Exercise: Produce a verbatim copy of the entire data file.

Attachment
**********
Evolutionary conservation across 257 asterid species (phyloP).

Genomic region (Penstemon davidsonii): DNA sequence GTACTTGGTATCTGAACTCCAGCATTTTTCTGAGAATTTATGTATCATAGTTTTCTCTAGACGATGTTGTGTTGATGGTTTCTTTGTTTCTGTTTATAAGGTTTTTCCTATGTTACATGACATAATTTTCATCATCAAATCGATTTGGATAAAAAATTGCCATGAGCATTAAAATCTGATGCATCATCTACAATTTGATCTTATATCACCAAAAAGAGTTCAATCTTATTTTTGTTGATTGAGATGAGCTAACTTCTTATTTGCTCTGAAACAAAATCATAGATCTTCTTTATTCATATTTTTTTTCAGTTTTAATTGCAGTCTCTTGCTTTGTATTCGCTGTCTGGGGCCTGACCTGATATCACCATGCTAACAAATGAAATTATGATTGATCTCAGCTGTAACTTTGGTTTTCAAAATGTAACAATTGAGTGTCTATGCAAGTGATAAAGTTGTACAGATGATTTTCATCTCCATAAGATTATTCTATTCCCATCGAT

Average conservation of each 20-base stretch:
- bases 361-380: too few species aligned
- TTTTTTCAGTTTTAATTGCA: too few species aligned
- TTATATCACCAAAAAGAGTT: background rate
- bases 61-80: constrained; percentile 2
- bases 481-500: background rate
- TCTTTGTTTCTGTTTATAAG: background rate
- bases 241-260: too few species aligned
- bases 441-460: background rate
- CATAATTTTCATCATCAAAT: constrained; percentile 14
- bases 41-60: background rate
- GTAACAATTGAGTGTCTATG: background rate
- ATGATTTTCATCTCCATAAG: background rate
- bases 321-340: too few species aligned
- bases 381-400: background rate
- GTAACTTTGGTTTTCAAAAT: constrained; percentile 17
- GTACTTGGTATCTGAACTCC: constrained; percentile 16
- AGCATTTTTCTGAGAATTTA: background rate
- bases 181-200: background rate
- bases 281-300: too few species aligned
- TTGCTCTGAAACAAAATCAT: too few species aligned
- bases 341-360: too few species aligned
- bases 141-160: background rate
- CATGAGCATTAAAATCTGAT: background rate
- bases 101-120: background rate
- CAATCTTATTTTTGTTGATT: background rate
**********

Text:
Evolutionary conservation across 257 asterid species (phyloP).

Genomic region (Penstemon davidsonii): DNA sequence GTACTTGGTATCTGAACTCCAGCATTTTTCTGAGAATTTATGTATCATAGTTTTCTCTAGACGATGTTGTGTTGATGGTTTCTTTGTTTCTGTTTATAAGGTTTTTCCTATGTTACATGACATAATTTTCATCATCAAATCGATTTGGATAAAAAATTGCCATGAGCATTAAAATCTGATGCATCATCTACAATTTGATCTTATATCACCAAAAAGAGTTCAATCTTATTTTTGTTGATTGAGATGAGCTAACTTCTTATTTGCTCTGAAACAAAATCATAGATCTTCTTTATTCATATTTTTTTTCAGTTTTAATTGCAGTCTCTTGCTTTGTATTCGCTGTCTGGGGCCTGACCTGATATCACCATGCTAACAAATGAAATTATGATTGATCTCAGCTGTAACTTTGGTTTTCAAAATGTAACAATTGAGTGTCTATGCAAGTGATAAAGTTGTACAGATGATTTTCATCTCCATAAGATTATTCTATTCCCATCGAT

Average conservation of each 20-base stretch:
- bases 361-380: too few species aligned
- TTTTTTCAGTTTTAATTGCA: too few species aligned
- TTATATCACCAAAAAGAGTT: background rate
- bases 61-80: constrained; percentile 2
- bases 481-500: background rate
- TCTTTGTTTCTGTTTATAAG: background rate
- bases 241-260: too few species aligned
- bases 441-460: background rate
- CATAATTTTCATCATCAAAT: constrained; percentile 14
- bases 41-60: background rate
- GTAACAATTGAGTGTCTATG: background rate
- ATGATTTTCATCTCCATAAG: background rate
- bases 321-340: too few species aligned
- bases 381-400: background rate
- GTAACTTTGGTTTTCAAAAT: constrained; percentile 17
- GTACTTGGTATCTGAACTCC: constrained; percentile 16
- AGCATTTTTCTGAGAATTTA: background rate
- bases 181-200: background rate
- bases 281-300: too few species aligned
- TTGCTCTGAAACAAAATCAT: too few species aligned
- bases 341-360: too few species aligned
- bases 141-160: background rate
- CATGAGCATTAAAATCTGAT: background rate
- bases 101-120: background rate
- CAATCTTATTTTTGTTGATT: background rate